“Ritmo means rhythm in Spanish,” explained Michael Eyia, director of Orquesta Ritmo, on an episode of WKAR’s BackStage Pass. “The group got started as a little garage band many years ago. We wanted to have parties and keep our own thing going with Latin music. We wanted to keep our identity as musicians and other things, as far as the Spanish community was concerned.”
As the leader of the 10-piece group, which performs Friday (Aug. 18) at UrbanBeat, Eyia’s duties include guitar, percussion, lead vocals, arranging and composing. With that amount of responsibility, it’s no surprise he’s an expert on both the technical side of the music and the genre’s history.
“It comes from the combination of African rhythms and Spanish melodies,” Eyia said. “The combination of the two is what created what’s now known as salsa or Latin music.”
Digging back further, it was Eyia’s Cuban heritage that first sparked the idea for the group. He was born in Havana, where he started classical guitar lessons at age 10 under the tutelage of world-renowned Cuban guitarist and composer Leo Brouwer. After leaving Cuba due to the unstable political climate, Eyia’s family settled in Lansing, and he studied music at Michigan State University.
But he also wanted to introduce Latin music’s electrifying, danceable style to the local scene. In 1976, Orquesta Ritmo first formed as a six-piece group, plus a 24-person dance troupe, to perform as part of the United States bicentennial celebration. Backed by his band, Eyia choreographed a selection of Cuban performances, including a danzón, a guaracha, a cha-cha-cha and a conga.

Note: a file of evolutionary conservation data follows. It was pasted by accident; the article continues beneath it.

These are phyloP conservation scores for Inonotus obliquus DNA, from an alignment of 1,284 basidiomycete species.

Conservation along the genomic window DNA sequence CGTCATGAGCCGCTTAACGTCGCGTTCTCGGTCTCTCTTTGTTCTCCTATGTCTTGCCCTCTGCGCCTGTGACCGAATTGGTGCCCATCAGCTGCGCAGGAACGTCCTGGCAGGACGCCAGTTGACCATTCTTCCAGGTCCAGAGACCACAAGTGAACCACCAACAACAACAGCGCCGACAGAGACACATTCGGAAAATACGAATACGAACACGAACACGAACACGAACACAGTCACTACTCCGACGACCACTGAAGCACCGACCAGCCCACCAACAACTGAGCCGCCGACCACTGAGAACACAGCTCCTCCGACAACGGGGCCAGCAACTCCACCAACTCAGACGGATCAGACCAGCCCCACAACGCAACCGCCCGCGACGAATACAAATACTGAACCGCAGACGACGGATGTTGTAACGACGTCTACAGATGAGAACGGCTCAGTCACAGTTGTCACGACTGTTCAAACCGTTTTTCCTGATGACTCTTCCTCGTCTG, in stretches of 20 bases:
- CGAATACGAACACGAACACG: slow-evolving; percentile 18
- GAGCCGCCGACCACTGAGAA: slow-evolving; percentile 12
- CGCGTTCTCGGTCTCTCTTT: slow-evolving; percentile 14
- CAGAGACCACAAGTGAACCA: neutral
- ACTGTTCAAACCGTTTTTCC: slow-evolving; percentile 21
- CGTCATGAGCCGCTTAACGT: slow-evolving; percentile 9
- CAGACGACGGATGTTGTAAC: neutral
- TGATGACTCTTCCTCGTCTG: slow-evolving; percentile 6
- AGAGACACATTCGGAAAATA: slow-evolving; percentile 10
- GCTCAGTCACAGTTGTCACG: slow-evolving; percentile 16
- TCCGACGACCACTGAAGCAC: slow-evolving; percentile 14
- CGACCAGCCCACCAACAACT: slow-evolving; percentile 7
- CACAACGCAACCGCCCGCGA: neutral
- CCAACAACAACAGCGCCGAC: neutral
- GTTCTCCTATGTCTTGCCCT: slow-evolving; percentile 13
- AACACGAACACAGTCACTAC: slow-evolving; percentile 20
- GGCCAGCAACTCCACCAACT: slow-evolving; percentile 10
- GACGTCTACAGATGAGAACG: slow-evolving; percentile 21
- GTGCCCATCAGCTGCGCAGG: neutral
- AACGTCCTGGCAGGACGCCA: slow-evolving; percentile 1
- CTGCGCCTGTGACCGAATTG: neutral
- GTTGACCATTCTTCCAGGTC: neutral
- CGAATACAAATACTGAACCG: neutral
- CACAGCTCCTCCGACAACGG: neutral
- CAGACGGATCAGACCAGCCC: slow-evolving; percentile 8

Afterward, the troupe continued to gig across Michigan and Ohio, and Eyia also became a founding member of the Jazz Alliance of Mid-Michigan.
By the mid-1980s, Orquesta Ritmo had evolved into its current size, a 10-piece unit that knows how to get a crowd moving. Terry Newman, the group’s bassist, was also interviewed on BackStage Pass. Newman, a former student of the prestigious Julliard School of Music in New York City, has taught at the Flint School of Performing Arts for 20 years. He recalled the group’s early days and how they found their sound.
“We were all jazz musicians — there was very little dancing,” he said. “But for this music, if we don’t have people up dancing, we’re doing something wrong. It just feels so good that you can’t hold still.”
Over the years, that energy and devotion have paid off. The group has opened for several national and international acts, including bands such as Los Lobos and the Bangles and musicians such as percussionist Pete Escovedo, trombonist Wycliffe Gordon and salsa great Oscar D’León, to name a few. The band has also garnered other accolades, including a tribute from the Michigan Legislature for promoting Cuban culture in mid-Michigan.
Orquesta Ritmo continues to perform at casinos, festivals and corporate functions all over the state and other parts of the Midwest. This intimate UrbanBeat show will no doubt fill the room with dance-inspiring energy.
For more information and future tour dates, visit orquestaritmo.com.
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